Both are worth reading amid the current crisis. The Germans today resemble von Kleist's character in their determination to stick to a paradigm of price-stability as the only goal for the ECB, a unique feature of the ECB among central-banks worldwide - instead of accepting the necessity to FEDeralise the ECB in their own interest; and they resemble Frisch's fire-raisers in their desire to force the south to reform and become competitive, while ignoring the systemic institutional flaws of the euro in their belief that they are part of the solution only and not part of the problem.
In either case, hiding behind the constitutional court won’t work any longer.
The Karlsruhe court’s modesty now becomes politics' problem. In this, the judgment was another game-changer. The "politics-economy-gap" also explains why the German discussion, in the period before the court's fateful judgment, became caught up in "number games" - where estimates are sought of up to which more or less precise figure the ESM is or would no longer be in compliance with the Grundgesetz. These calculations ignore the systemic flaws of the euro-system and the institutional fixes which could help without being trapped in this terror of numbers. After 12 September, Germany's willingness to fix the institutional flaws of the euro-system once and for all is again on the political agenda.
Radek Sikorski, Poland's foreign minister, quoted Immanuel Kant’s "categorical imperative" in a speech on 27 August 2012 in Berlin: namely, that everybody should behave in a way so that their own behaviour could become a general law. He asked his audience whether the Germans' way of looking at their court would be in compliance with this principle. He didn’t get much applause. Now, the court has helped him by refusing to provide an answer - but it has also helped democracy by not standing in the way of political responsiblity for what should happen.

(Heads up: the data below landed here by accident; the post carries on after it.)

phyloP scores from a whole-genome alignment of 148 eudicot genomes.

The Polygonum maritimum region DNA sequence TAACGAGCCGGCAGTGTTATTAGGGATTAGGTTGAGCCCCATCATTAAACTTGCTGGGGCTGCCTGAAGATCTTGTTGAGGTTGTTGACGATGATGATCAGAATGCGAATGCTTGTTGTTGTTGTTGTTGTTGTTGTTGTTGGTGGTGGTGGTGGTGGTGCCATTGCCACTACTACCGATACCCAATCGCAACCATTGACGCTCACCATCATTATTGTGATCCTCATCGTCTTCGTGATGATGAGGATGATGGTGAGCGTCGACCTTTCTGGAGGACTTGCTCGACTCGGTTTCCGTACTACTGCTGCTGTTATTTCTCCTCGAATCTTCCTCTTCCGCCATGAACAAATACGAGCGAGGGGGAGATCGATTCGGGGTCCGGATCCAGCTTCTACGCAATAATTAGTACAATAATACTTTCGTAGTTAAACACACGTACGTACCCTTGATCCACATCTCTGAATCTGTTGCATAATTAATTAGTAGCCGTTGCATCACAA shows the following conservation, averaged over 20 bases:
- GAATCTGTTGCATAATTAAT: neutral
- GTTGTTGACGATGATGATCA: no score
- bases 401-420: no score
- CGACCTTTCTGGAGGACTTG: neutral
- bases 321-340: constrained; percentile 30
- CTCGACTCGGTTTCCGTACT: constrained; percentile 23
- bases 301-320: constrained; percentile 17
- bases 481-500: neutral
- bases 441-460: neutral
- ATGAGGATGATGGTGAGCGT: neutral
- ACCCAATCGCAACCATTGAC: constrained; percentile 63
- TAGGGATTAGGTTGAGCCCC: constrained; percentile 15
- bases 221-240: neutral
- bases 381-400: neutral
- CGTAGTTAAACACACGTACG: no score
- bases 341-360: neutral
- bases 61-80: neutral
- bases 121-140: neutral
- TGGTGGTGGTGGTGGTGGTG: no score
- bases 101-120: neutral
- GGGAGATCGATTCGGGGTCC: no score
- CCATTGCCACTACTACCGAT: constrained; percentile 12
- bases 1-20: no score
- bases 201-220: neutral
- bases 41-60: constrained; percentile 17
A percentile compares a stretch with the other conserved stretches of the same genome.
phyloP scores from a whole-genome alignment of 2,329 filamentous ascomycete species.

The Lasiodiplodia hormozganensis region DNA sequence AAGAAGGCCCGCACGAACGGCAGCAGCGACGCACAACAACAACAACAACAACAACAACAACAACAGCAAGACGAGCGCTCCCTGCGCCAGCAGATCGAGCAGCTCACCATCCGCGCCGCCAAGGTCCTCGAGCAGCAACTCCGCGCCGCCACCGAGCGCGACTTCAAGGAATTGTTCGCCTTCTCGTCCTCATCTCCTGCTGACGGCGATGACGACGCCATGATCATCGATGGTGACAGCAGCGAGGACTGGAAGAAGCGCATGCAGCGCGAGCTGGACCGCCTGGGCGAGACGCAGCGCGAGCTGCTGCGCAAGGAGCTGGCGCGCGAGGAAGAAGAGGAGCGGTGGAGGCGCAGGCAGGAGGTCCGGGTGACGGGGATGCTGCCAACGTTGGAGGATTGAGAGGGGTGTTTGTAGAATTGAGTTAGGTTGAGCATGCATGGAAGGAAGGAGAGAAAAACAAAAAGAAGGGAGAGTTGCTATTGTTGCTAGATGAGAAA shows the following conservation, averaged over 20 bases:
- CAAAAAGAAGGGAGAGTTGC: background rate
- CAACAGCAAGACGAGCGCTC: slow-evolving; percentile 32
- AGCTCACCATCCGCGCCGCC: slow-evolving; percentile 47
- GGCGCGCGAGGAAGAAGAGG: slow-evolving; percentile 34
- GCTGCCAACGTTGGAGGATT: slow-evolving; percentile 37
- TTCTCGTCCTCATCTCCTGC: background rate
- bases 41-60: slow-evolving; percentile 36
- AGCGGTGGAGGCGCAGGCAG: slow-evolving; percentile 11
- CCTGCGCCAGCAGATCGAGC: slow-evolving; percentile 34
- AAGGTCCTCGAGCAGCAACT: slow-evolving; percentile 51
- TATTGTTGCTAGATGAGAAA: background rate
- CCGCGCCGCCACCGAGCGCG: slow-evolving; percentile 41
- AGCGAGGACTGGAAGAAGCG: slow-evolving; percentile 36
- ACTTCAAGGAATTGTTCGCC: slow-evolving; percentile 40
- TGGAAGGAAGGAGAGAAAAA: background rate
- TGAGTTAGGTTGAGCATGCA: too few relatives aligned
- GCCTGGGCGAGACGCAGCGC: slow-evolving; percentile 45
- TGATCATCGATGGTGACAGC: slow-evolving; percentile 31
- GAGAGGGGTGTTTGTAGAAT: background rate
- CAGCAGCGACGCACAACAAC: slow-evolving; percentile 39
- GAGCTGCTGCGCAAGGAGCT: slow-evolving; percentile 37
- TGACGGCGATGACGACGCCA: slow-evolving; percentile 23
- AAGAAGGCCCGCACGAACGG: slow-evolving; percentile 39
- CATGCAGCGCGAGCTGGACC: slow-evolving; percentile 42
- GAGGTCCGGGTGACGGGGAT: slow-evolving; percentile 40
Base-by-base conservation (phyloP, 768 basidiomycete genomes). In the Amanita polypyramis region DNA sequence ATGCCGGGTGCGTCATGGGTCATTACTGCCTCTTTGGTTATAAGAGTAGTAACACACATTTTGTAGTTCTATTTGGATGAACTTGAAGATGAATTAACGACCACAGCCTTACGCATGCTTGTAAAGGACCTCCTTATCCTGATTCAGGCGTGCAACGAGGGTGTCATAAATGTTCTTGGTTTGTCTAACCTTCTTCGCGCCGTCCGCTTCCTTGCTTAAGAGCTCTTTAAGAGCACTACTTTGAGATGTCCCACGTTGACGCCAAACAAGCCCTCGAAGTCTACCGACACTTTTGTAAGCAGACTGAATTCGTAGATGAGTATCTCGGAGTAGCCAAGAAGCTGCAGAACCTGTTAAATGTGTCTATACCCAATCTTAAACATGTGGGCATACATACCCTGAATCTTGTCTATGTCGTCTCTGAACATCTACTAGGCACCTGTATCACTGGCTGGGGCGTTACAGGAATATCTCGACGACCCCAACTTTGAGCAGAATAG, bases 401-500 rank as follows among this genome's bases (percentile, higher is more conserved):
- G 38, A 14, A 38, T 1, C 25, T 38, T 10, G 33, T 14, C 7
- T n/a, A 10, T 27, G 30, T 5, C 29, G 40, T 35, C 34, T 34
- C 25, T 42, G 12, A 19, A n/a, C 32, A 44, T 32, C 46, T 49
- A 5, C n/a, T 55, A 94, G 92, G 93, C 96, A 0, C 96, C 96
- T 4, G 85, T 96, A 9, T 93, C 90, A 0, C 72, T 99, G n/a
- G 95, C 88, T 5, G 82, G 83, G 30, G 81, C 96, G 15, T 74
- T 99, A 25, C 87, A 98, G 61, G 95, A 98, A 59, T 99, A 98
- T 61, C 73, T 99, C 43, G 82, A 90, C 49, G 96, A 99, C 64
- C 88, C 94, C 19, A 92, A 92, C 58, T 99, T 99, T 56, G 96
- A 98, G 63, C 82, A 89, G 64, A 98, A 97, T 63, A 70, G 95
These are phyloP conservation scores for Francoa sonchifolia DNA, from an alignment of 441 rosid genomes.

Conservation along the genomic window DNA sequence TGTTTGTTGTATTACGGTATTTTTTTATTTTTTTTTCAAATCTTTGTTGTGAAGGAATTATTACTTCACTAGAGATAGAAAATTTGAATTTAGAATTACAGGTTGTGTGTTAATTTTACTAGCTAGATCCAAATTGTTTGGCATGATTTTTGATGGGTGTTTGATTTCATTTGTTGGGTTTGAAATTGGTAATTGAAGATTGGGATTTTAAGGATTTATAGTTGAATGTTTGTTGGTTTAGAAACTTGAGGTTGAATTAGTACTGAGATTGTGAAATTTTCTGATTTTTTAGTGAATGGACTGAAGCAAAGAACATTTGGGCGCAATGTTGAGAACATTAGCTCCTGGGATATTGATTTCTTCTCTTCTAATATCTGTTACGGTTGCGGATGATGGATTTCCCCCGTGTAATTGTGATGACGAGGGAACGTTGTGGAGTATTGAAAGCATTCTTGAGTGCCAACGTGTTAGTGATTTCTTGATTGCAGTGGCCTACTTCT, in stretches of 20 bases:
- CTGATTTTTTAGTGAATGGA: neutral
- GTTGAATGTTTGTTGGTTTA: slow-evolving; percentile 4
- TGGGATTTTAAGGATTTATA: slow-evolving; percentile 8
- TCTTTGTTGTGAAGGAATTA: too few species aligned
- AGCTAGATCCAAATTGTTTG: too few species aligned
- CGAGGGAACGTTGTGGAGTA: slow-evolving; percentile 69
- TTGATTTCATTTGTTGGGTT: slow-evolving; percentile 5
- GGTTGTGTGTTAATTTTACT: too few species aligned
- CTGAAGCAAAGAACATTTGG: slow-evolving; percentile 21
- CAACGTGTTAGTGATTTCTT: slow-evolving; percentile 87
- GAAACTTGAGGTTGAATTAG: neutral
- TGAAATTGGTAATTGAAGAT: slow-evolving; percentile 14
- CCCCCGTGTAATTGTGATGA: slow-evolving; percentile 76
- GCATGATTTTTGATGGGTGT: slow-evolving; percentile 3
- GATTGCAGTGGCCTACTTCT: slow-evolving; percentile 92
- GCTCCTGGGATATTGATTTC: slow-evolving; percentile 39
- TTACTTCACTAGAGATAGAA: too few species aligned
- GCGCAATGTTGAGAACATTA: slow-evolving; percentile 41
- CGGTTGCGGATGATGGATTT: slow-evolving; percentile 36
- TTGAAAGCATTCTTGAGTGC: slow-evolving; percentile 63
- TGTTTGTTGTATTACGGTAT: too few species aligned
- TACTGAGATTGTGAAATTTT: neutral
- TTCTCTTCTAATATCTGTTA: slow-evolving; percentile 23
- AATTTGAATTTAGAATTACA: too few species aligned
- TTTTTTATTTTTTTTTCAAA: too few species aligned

It now becomes crystal clear that the German constitutional court won’t represent an obstacle in the future. All Germany's European neighbours, and probably the whole world, expected the Karlsruhe court to say "yes" to the ESM (with most experts anticipating a "yes, but...", exactly what the court produced); but equally significant is that a narrow majority of German citizens precisely - and in opposition to the international mainstream - wanted the court to to say "no" and thus, in a way, give them a degree of protection from their own government and representatives in both Bundestag and Bundesrat (who had voted to endorse the ESM).
In recent polls, only around 25% of Germans wanted the court to reject the complaints to the court (and thus find the government's backing for the ESM unconstitutional). The Left Party's voters ranked highest with 70% supporting the complaints, followed by 64% of FDP voters, 57% of SPD voters, 51% of Greens, and 44% of CDU voters. But even among CDU voters, most are on the other side. The figures for the SPD and the Greens are most surprising, as these two parties were earlier in favour of Eurobonds. The SPD has since revisited its position, but the Greens have been frontrunners of the "more Europe" argument in Germany for a long time.